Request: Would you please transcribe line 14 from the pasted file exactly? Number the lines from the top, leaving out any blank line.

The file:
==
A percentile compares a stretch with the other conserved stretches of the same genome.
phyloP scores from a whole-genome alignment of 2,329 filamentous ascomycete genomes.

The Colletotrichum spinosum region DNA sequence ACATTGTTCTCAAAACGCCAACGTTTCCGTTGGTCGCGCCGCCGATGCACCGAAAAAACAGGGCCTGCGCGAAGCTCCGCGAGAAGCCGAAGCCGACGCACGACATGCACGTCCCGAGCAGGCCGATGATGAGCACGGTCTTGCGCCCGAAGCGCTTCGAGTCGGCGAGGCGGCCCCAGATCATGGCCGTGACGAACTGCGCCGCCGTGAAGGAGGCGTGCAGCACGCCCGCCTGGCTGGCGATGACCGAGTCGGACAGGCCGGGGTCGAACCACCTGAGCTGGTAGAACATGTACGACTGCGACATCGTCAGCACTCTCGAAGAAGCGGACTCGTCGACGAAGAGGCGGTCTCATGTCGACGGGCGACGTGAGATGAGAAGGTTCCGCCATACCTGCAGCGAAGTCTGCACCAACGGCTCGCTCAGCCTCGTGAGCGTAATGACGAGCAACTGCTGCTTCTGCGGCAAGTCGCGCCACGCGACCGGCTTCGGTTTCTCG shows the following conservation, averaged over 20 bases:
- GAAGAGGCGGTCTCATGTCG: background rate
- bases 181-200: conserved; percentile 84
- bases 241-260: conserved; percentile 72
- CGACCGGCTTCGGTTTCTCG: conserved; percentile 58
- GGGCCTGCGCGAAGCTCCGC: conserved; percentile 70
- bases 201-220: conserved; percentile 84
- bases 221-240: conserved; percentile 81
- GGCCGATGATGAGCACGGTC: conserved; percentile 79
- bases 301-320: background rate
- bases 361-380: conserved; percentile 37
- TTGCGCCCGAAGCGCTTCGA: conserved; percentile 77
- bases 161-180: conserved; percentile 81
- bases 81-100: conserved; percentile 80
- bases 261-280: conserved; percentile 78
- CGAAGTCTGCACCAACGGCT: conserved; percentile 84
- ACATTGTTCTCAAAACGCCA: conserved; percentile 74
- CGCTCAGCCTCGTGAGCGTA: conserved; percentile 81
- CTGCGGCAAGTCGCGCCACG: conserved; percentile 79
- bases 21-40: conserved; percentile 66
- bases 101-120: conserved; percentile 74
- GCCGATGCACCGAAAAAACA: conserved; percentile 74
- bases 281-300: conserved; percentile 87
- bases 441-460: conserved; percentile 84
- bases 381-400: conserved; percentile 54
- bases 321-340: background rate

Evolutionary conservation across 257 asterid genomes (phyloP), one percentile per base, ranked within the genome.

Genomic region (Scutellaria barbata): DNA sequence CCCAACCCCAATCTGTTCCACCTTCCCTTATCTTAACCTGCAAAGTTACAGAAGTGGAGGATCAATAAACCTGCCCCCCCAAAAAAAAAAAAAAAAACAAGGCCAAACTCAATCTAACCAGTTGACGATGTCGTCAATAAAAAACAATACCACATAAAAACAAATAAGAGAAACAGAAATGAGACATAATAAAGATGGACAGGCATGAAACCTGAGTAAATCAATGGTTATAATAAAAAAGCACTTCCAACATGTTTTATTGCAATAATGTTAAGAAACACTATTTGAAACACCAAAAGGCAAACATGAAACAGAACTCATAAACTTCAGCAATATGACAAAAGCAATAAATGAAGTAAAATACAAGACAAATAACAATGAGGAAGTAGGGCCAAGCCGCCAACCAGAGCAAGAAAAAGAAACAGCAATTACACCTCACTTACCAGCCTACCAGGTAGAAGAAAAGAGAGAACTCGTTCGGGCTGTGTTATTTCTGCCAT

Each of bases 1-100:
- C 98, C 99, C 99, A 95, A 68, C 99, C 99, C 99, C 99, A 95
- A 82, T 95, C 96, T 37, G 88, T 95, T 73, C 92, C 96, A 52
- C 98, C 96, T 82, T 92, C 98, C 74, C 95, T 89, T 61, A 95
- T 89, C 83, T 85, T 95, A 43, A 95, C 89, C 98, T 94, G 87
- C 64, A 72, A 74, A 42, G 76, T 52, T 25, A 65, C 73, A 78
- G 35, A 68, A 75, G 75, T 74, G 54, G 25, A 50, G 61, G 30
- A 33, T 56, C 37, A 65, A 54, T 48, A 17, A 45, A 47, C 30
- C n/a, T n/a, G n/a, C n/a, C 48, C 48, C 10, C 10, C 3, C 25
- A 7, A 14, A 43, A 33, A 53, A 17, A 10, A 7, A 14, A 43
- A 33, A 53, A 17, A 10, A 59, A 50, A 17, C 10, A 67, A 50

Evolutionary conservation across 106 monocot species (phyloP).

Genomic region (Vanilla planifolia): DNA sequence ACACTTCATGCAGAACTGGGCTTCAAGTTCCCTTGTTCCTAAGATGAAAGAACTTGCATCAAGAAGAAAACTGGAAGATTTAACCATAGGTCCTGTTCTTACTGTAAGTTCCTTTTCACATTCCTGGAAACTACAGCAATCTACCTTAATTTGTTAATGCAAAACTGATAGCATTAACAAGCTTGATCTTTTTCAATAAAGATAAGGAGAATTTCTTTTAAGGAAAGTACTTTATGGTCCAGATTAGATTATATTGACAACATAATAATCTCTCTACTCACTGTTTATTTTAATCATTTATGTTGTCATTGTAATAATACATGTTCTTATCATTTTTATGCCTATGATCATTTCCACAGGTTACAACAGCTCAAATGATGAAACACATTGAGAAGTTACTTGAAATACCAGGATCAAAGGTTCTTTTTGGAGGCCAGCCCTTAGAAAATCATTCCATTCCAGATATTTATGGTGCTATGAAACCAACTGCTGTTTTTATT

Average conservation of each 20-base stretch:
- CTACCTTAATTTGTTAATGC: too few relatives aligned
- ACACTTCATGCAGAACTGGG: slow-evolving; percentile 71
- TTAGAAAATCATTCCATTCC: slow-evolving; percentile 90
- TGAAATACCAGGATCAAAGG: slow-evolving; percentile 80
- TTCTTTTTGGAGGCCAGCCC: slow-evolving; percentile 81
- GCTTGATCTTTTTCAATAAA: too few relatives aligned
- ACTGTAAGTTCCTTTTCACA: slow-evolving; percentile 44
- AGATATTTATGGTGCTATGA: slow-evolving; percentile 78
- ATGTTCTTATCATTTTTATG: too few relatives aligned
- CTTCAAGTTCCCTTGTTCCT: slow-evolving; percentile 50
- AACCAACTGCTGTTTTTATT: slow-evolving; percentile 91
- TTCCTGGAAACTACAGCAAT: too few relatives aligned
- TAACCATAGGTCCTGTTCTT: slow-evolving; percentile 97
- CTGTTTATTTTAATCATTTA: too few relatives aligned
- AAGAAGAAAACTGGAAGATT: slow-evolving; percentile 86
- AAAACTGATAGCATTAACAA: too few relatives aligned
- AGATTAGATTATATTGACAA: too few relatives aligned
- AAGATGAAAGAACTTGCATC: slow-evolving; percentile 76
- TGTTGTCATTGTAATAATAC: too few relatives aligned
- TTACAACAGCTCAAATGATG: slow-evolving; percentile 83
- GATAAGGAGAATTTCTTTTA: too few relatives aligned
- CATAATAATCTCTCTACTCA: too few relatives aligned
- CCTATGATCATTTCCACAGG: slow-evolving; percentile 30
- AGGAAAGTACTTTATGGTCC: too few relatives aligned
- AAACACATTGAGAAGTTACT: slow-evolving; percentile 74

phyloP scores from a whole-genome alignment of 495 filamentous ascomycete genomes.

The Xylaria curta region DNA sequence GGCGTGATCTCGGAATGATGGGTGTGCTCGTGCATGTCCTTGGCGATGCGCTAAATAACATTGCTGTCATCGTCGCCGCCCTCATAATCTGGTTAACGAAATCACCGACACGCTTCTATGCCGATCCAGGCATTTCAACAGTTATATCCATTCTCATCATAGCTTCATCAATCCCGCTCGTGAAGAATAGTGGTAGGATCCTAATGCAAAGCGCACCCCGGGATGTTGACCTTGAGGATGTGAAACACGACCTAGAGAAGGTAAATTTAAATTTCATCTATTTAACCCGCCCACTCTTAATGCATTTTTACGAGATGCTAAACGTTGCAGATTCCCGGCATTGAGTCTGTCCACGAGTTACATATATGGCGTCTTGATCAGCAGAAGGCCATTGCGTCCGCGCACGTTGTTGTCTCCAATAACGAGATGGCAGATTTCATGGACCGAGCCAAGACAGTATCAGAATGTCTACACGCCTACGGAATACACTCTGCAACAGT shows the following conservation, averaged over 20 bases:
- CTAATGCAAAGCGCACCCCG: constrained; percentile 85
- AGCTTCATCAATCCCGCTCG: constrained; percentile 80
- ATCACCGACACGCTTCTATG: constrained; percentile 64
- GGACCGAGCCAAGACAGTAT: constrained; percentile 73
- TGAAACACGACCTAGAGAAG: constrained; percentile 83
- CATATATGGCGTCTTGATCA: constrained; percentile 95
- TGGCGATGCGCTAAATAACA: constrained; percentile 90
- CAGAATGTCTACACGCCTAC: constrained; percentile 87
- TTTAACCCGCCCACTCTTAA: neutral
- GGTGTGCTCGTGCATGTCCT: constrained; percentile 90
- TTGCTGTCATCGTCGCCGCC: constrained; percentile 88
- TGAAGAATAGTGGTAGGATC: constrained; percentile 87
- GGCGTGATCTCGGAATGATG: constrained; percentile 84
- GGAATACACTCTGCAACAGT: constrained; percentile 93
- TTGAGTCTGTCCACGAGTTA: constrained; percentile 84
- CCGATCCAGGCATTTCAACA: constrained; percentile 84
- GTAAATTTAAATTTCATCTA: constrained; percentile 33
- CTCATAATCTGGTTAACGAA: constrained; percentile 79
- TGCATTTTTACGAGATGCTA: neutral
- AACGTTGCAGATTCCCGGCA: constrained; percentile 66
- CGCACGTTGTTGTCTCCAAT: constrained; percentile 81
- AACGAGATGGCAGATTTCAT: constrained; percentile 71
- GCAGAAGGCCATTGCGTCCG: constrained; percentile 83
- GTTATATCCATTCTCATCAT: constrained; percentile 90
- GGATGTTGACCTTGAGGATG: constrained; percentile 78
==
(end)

- TTGCGCCCGAAGCGCTTCGA: conserved; percentile 77